Free bikes

A few weeks ago I was visiting my parents in Holland, and we went to national park Hoge Veluwe. It’s a big park by Dutch standards, but they have a great transportation system: free bikes.


The white bicycles are found near the park entrances and at the restaurants and museums in the park. You can take one, cycle to the next stop, and leave it there.


The Hoge Veluwe has used the white bicycle system since 1975, but the idea did not originate with them. The first run of the white bicycle project was in Amsterdam. In 1967, local polictician Luud Schimmelpennink wanted to introduce free white bicycles in Amsterdam, for anyone to take for a short trip. The proposal didn’t materialise, but it did inspire the Hoge Veluwe to adopt this idea. What didn’t work in the city has been running successfully for several decades in the national park.

But there are cities that have great bike sharing facilities:¬†Copenhagen introduced a free bike project in 1995, which is still running. ¬†I had a chance to use that in 1999, and it was perfect to get around the city. Just last week, I rode a Boris Bike in London to avoid either a really long walk or a very short tube ride. Amsterdam keeps experimenting with bike borrowing schemes, but it just doesn’t seem to take off. I think the problem is that everybody already has a bike…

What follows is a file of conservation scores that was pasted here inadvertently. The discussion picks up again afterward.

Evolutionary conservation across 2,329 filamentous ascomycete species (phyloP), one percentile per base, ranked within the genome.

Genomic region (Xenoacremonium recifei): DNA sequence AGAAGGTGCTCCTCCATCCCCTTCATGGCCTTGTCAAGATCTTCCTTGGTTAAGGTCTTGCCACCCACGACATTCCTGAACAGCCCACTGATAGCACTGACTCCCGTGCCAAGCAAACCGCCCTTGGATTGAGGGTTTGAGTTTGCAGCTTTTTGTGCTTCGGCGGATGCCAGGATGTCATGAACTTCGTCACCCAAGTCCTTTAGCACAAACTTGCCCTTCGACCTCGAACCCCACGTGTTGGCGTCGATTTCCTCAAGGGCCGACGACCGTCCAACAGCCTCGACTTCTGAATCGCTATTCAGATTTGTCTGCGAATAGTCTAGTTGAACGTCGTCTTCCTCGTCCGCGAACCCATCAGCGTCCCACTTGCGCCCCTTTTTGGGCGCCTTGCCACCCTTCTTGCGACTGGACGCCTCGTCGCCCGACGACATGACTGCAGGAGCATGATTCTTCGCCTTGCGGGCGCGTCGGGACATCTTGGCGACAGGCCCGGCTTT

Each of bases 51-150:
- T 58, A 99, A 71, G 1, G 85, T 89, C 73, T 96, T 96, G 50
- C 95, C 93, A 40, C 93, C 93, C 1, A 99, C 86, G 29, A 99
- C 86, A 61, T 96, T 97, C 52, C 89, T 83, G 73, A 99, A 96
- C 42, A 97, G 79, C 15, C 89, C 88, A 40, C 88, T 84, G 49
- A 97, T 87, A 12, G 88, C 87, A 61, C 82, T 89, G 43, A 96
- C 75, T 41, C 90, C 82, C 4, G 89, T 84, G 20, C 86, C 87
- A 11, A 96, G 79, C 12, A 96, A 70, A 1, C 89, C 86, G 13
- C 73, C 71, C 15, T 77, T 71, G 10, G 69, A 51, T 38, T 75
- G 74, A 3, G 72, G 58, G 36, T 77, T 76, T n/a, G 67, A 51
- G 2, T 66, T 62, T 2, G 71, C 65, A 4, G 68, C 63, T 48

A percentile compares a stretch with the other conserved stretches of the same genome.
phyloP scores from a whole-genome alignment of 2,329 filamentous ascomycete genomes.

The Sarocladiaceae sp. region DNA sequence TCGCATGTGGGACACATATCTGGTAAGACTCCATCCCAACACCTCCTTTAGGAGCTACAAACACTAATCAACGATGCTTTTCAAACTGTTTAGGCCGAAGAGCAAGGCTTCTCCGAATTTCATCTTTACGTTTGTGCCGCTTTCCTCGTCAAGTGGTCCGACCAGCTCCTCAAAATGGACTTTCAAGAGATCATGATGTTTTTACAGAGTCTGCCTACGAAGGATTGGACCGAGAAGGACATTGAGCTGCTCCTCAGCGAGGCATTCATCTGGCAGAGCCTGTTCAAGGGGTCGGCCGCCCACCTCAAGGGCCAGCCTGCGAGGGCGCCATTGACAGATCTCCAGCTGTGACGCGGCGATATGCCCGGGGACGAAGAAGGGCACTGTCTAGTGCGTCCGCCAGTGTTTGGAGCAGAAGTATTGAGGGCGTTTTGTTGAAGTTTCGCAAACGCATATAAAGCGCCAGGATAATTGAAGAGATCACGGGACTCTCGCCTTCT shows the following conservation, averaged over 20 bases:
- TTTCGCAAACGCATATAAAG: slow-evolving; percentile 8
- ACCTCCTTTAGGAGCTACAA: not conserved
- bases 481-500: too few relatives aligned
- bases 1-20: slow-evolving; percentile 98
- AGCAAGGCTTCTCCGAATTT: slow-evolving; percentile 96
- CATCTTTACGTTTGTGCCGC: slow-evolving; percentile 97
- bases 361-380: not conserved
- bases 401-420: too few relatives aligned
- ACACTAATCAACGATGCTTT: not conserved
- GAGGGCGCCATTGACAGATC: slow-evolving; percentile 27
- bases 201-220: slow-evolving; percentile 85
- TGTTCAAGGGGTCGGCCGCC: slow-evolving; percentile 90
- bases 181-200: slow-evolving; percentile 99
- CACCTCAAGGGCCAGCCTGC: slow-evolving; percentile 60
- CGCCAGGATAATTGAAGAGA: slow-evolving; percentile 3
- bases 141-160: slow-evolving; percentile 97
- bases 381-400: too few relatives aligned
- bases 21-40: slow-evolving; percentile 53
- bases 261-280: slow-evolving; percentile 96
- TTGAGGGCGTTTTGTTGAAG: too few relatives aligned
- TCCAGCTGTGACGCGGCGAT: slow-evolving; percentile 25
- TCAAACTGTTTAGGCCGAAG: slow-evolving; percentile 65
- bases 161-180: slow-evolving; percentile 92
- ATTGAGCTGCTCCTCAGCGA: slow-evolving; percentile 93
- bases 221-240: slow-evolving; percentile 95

One thought on “Free bikes”

  1. pim says:

    mainz in germany now has a bike-lending system maintained by the public transport company. first half hour is free if you have a membership, otherwise somewhere between 50 cent – 1 euro per half-hour. Not sure how easy it is for tourists to use this but it seems very popular among the local population! More than I ever expected, no one here uses a bike usually! I guess exactly because many don’t have a bike and a lot can be done with a bike within an hour it is popular, the price point is good too: a bus ticket is 2 euro 20 and a bus usually brings you from somewhere where you weren’t to somewhere where you didn’t want to be.

    The german train company deutsche bahn also has a bike hiring system that works country-wide, just call a central phone number and unlock the code on the bike. You can even leave it outside of the usual bike stations. I think it has a GPS allocation so you can track the nearest bike on your mobile phone. It’s popularity varies from city to city.

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